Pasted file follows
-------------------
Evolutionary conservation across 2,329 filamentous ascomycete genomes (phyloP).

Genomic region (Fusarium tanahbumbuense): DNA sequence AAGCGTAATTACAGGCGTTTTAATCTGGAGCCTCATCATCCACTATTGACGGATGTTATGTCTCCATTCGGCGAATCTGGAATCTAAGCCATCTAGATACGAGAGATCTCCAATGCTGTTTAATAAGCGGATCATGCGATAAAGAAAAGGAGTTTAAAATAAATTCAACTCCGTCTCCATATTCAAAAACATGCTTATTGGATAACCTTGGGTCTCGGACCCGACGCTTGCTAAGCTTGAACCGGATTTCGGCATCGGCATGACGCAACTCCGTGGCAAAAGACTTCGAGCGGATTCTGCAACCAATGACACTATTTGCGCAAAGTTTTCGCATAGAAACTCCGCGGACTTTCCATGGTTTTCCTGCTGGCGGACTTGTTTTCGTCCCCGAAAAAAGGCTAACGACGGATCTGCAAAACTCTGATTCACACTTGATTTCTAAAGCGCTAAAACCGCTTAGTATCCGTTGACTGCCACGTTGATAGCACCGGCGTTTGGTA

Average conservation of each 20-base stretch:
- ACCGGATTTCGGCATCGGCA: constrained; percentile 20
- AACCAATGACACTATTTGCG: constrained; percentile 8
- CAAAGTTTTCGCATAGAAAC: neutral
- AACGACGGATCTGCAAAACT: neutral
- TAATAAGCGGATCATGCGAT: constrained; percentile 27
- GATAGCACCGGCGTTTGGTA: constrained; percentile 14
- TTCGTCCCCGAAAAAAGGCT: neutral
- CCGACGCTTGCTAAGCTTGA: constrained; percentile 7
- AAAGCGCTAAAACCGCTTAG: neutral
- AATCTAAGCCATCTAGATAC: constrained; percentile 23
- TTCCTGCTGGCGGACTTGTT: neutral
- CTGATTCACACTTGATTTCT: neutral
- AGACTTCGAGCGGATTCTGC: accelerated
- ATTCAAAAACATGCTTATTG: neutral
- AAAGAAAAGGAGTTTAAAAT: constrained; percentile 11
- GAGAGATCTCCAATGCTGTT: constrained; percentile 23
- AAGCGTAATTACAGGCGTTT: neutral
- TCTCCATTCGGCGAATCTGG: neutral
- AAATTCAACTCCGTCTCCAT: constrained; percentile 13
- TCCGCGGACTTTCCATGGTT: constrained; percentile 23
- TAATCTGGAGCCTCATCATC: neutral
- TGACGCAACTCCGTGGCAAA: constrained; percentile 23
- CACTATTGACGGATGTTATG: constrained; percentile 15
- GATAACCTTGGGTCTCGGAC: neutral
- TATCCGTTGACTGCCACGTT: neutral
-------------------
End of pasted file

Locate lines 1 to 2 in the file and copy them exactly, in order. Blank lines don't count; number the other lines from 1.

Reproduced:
Evolutionary conservation across 2,329 filamentous ascomycete genomes (phyloP).

Genomic region (Fusarium tanahbumbuense): DNA sequence AAGCGTAATTACAGGCGTTTTAATCTGGAGCCTCATCATCCACTATTGACGGATGTTATGTCTCCATTCGGCGAATCTGGAATCTAAGCCATCTAGATACGAGAGATCTCCAATGCTGTTTAATAAGCGGATCATGCGATAAAGAAAAGGAGTTTAAAATAAATTCAACTCCGTCTCCATATTCAAAAACATGCTTATTGGATAACCTTGGGTCTCGGACCCGACGCTTGCTAAGCTTGAACCGGATTTCGGCATCGGCATGACGCAACTCCGTGGCAAAAGACTTCGAGCGGATTCTGCAACCAATGACACTATTTGCGCAAAGTTTTCGCATAGAAACTCCGCGGACTTTCCATGGTTTTCCTGCTGGCGGACTTGTTTTCGTCCCCGAAAAAAGGCTAACGACGGATCTGCAAAACTCTGATTCACACTTGATTTCTAAAGCGCTAAAACCGCTTAGTATCCGTTGACTGCCACGTTGATAGCACCGGCGTTTGGTA